Climate change threatens four polluted ‘Superfund’ sites in Baltimore region, GAO report says

10 acre Kane & Lombard Street Drums Superfund

Sea level rise, flash flooding and other climate change-related threats pose a risk of spreading contamination from four EPA-designated Superfund sites in the Baltimore region, according to a new federal report.

They include former dump sites and industrial operations that are being or were cleaned up under the Environmental Protection Agency program formally known as the Comprehensive Environmental Response, Compensation and Liability Act. Created in 1980, the law allows EPA to clean up contaminated sites and, in some cases, force parties responsible for pollution to perform the cleanups or pay the government for its work.


The sites are outlined in a U.S. Government Accountability Office report that found that more than half of the nation’s Superfund sites face climate change-related threats, and that EPA is not consistently addressing those risks across the country.

The Baltimore-area sites said to be at risk of flooding and sea-level rise include:

  • Mid-Atlantic Wood Preservers Inc. on Shipley Avenue in Hanover, where from 1974 until 1993 wood was pressure-treated wood with chromated copper arsenate, leading to contamination of soil and groundwater. Cleanup work was completed in 1993 and EPA removed the site from a Superfund priority list in 2000.
  • Sauer Dump, which fronts the Back River in Dundalk, was declared a Superfund site in 2012. EPA still is preparing a cleanup plan for the site. Samples taken after an initial cleanup revealed elevated levels of lead and hazardous chemicals known as PCBs.
  • Kane & Lombard Street Drums, where household, construction and industrial wastes were disposed of from 1962 to 1984, in Baltimore. A cap was installed to seal over the contamination, but since 2011 EPA has studied groundwater treatment and the potential impacts of contaminants leaching into the air in buildings there.
  • Bush Valley Landfill, which borders a tidal marsh in Abingdon, ceased operation in 1983. A landfill cover and fencing are in place to limit exposure of the waste, and what EPA called “institutional controls” are being used to prevent groundwater contamination.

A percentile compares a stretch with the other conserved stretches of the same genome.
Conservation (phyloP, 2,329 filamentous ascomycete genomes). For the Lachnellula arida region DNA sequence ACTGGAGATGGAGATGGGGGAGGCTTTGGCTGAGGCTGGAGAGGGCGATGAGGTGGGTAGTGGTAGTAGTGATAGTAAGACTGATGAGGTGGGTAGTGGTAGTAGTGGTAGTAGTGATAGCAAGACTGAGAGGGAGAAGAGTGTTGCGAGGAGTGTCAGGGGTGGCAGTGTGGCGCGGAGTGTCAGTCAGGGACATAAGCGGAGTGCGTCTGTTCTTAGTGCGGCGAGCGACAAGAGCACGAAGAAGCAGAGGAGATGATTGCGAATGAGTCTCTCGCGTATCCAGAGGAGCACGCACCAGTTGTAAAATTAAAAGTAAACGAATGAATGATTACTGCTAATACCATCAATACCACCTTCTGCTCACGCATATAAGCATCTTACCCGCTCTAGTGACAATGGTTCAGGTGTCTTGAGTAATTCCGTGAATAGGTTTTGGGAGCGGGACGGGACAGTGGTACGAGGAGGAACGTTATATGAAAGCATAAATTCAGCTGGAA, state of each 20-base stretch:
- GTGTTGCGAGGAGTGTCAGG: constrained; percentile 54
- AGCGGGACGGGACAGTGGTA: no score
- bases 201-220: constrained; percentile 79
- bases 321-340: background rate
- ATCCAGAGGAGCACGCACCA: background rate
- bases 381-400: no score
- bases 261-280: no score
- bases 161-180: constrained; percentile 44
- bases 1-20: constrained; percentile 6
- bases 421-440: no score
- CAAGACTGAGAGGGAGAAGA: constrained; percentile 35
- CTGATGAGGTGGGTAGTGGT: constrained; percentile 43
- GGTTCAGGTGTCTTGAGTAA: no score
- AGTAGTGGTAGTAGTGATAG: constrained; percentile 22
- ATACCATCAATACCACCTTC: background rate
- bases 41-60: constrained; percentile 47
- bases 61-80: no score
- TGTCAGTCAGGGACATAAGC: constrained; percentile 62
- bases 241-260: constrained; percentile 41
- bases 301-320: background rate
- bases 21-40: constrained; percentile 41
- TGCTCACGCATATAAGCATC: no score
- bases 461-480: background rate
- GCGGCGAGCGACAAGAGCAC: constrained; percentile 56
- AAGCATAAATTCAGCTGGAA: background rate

Other sites deemed at risk in Maryland include the Dwyer Property Ground Water Plume and Spectron Inc. in Elkton and Ordnance Products Inc. in North East.

The GAO authored the report at the request of Democrats in Congress who sit on the Senate Environment and Public Works Committee, including both of Maryland’s senators. In response to the report this week, Sens. Ben Cardin and Chris Van Hollen and five colleagues suggested it shows not enough is being done to prepare contaminated sites for climate change.

“The risks that these potential impacts pose to human health and the environment are sobering, and GAO has found that EPA leadership has not provided needed direction, dedicated sufficient resources, or fostered the necessary technical expertise with the EPA regions to address the significant challenges it faces in managing these risks,” they wrote in a letter to EPA Administrator Andrew Wheeler on Monday.

The EPA said in a statement to the Associated Press that it recognizes the importance of making the toxic waste sites “resilient” against weather extremes.

“The Agency has taken measures to include vulnerability analyses and adaption planning into Superfund activities,” the EPA said.

Jay Apperson, a spokesman for the Maryland Department of the Environment, said the report “underscores the need to take action on climate change.”

While EPA is the lead agency responsible for Superfund oversight, Apperson said state regulators are aware of actions needed at certain sites, such as reinforcing shorelines or ensuring a cap on contaminated soil can withstand risks of increasingly severe floodwaters.

“We are reviewing that report to see what specific issues it identifies for the Maryland sites, but the potential effects of climate change on Superfund sites has been a concern for us for some time,” he said.